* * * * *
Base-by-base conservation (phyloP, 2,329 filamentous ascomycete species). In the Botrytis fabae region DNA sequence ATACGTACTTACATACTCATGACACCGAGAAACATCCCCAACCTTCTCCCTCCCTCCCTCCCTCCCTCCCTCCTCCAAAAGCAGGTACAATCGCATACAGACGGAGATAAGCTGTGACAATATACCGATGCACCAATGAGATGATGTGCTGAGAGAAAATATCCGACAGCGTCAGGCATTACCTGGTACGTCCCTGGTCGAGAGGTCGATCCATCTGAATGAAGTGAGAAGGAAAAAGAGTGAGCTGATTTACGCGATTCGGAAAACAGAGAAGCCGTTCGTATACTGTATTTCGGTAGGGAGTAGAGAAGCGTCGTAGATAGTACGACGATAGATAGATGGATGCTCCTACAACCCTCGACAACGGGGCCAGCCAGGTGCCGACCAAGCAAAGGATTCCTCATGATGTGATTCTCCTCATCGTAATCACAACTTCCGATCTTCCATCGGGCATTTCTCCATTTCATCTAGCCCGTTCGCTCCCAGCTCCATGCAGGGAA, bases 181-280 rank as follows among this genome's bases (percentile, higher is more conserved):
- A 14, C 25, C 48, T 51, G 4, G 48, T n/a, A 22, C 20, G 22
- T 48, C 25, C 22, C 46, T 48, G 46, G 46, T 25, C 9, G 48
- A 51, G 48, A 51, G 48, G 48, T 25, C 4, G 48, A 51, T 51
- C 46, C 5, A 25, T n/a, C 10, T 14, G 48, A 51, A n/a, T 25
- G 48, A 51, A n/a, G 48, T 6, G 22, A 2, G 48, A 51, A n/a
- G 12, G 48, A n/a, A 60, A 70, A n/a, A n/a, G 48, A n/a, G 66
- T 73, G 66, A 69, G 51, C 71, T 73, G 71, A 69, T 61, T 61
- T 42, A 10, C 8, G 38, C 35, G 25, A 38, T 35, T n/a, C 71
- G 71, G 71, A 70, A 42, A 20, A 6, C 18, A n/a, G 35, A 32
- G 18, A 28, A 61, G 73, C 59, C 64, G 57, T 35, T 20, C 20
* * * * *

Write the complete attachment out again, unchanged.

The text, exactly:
Base-by-base conservation (phyloP, 2,329 filamentous ascomycete species). In the Botrytis fabae region DNA sequence ATACGTACTTACATACTCATGACACCGAGAAACATCCCCAACCTTCTCCCTCCCTCCCTCCCTCCCTCCCTCCTCCAAAAGCAGGTACAATCGCATACAGACGGAGATAAGCTGTGACAATATACCGATGCACCAATGAGATGATGTGCTGAGAGAAAATATCCGACAGCGTCAGGCATTACCTGGTACGTCCCTGGTCGAGAGGTCGATCCATCTGAATGAAGTGAGAAGGAAAAAGAGTGAGCTGATTTACGCGATTCGGAAAACAGAGAAGCCGTTCGTATACTGTATTTCGGTAGGGAGTAGAGAAGCGTCGTAGATAGTACGACGATAGATAGATGGATGCTCCTACAACCCTCGACAACGGGGCCAGCCAGGTGCCGACCAAGCAAAGGATTCCTCATGATGTGATTCTCCTCATCGTAATCACAACTTCCGATCTTCCATCGGGCATTTCTCCATTTCATCTAGCCCGTTCGCTCCCAGCTCCATGCAGGGAA, bases 181-280 rank as follows among this genome's bases (percentile, higher is more conserved):
- A 14, C 25, C 48, T 51, G 4, G 48, T n/a, A 22, C 20, G 22
- T 48, C 25, C 22, C 46, T 48, G 46, G 46, T 25, C 9, G 48
- A 51, G 48, A 51, G 48, G 48, T 25, C 4, G 48, A 51, T 51
- C 46, C 5, A 25, T n/a, C 10, T 14, G 48, A 51, A n/a, T 25
- G 48, A 51, A n/a, G 48, T 6, G 22, A 2, G 48, A 51, A n/a
- G 12, G 48, A n/a, A 60, A 70, A n/a, A n/a, G 48, A n/a, G 66
- T 73, G 66, A 69, G 51, C 71, T 73, G 71, A 69, T 61, T 61
- T 42, A 10, C 8, G 38, C 35, G 25, A 38, T 35, T n/a, C 71
- G 71, G 71, A 70, A 42, A 20, A 6, C 18, A n/a, G 35, A 32
- G 18, A 28, A 61, G 73, C 59, C 64, G 57, T 35, T 20, C 20